Russia-Venezuela Air Travel: Latin American Is Not the US’ “Backyard”?

The Venezuelan Minister for Tourism and Foreign Trade, Felix Plasencia revealed in an interview that Russia and Venezuela are analysing the possibility of opening commercial air routes between the two countries. The minister, who last week participated in the 23rd General Assembly of the World Tourism Organization (UNWTO) in St. Petersburg, revealed that the proposed routes will not only connect Moscow and Caracas, but also St. Petersburg and other Venezuelan cities like Margarita and Barcelona.


The head of Venezuelan Tourism said that although there is currently a tourist flow to Venezuela from Russia, it could be much greater. He also expressed his belief “that Venezuela is an attractive destination for Russian visitors.” With Venezuela in the midst of a crushing economic crisis, perpetuated by US sanctions and economic sabotage, Russian tourists can reinvigorate Venezuela’s tourist industry. In 2018, Russian citizens made 44,551,092 trips outside the Russia, for business and leisure. Venezuela does not even feature in the Top 10 favourite travel destinations for Russians despite its tropical climate and pristine beaches, while other sun-soaked destinations occupy 9 spots.

With most of the direct benefits of opening direct travel routes between the two countries going in favour of the South American country, Russia also benefits in other ways. This demonstrates that Russia is not just interested in Venezuela for economic and geopolitical reasons, but also to create cultural exchanges while supporting an ally through soft power approaches. The cultural exchanges and soft power approach will consolidate Russia as a friend of Venezuela in the minds of the local people. This further strengthens Russia’s support for Venezuelan President Nicolás Maduro against US-backed reactionaries, and allows Russia to continue to build strong relations in a region described as “America’s Backyard.”

Russia’s plans are all the more important considering that the US Department of Transportation ordered on May 15 the suspension of all flights between their country and Venezuela due to supposed security reasons. Long-time tensions between the US and Venezuela worsened in January when opposition deputy Juan Guaidó proclaimed himself “interim president” of the country, ignoring democratically elected Maduro, and obtained the support of several anti-Bolivarian countries, like the US, Brazil and Colombia. Maduro considered that the US decision was taken “out of frustration”, after failing to install Guaidó as president through various means, including the failed coup attempt on April 30.

With failed coup and assassination attempts, US President Donald Trump has increased the level of sanctions applied against Venezuela that it can only be comparable with three other countries – North Korea, Syria and Cuba. However, if Cuba is to be used as an example for Venezuela, the island country has been under intense US sanctions for well over half a century, but has still found different mechanisms to avoid economic sanctions.

It is clear that life in Cuba is more complicated, but the country, in spite of everything, has the possibility of cooperating with other states, including China, Russia and the European Union. Again, just like Cuba, Venezuela finds itself resisting significant economic sanctions against it thanks to the economic assistance from countries like Russia. Russia’s economic assistance has been so helpful that despite US-led sanctions against Venezuela, Plasencia recalled that the Venezuelan economy “has been based for more than 100 years an energy oil mono-production.” Because of this, Venezuela must diversify its economic as “Venezuela has everything necessary to be a power.”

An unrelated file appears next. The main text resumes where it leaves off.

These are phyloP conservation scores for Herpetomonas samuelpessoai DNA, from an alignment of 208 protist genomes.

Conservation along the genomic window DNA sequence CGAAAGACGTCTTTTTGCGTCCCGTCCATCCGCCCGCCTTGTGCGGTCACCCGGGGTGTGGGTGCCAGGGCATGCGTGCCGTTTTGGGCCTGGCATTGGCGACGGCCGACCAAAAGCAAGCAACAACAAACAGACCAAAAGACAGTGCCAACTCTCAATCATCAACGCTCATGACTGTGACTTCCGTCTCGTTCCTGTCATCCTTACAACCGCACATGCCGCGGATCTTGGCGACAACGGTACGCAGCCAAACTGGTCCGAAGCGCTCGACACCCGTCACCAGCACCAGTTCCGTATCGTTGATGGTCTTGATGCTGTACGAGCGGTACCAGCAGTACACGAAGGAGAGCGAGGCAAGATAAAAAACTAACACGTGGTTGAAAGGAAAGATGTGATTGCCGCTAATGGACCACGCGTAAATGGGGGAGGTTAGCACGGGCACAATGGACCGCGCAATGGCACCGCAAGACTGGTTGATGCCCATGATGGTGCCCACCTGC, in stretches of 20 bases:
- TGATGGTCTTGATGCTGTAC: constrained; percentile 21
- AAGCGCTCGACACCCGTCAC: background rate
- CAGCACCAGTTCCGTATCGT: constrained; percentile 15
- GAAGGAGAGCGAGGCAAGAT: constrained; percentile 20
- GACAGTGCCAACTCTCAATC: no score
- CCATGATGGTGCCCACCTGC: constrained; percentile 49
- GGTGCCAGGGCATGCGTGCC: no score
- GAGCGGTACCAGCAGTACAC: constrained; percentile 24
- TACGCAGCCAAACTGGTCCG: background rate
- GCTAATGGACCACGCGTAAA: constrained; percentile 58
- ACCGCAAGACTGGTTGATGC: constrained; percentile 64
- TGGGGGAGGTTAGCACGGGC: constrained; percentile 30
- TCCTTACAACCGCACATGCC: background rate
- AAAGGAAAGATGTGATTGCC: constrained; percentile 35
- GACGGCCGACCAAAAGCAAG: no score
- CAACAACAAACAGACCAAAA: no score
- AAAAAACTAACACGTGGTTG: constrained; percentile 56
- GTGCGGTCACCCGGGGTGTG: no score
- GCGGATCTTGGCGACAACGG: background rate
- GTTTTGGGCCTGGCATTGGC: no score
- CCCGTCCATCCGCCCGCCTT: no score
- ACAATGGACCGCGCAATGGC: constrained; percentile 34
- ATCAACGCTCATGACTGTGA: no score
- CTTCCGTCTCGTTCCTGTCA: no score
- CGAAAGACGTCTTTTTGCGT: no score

Although at first it may sound exaggerated that Venezuela could be a power, but when considering the country has the largest oil reserves in the world, natural gas, perhaps the second largest gold reserve in the world, water for ten times its population of over 32 million people and arable lands of immense wealth, it very well could be. With the Bolivarian Revolution continuing the path of nationalization of Venezuela’s key industries, it can be seen why the US is aggressively trying to protect its economic interests in the Latin American country.

With the term “America’s Backyard” being used since the middle of the 1800’s on the back of the Monroe Doctrine, the US has always believed it had unhinged rights to treat Latin America as an extension of its own interests. With Russia this year alone finalizing economic deals worth billions of dollars and enhancing military ties with Venezuela, the Eurasian country has certainly challenged Washington’s claim that Latin America is its “backyard.”

However, what demonstrates that Moscow is not deterred by US efforts to oust Maduro in Venezuela are its ambitions to open these new direct flight routes between the two countries. The flock of Russian tourists that will surely follow will allow cultural exchanges to be made with Venezuelans. Venezuelans being able to meet Russians firsthand will only strengthen ties between the two peoples at a governmental and societal level. It is through cultural exchanges and meeting people directly that a true alliance can be formulated between states. With this pronouncement of opening flights between the countries, Russia is announcing that Latin America is no longer the US’ “backyard.”


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Paul Antonopoulos is director of the Multipolarity research centre.

Articles by: Paul Antonopoulos

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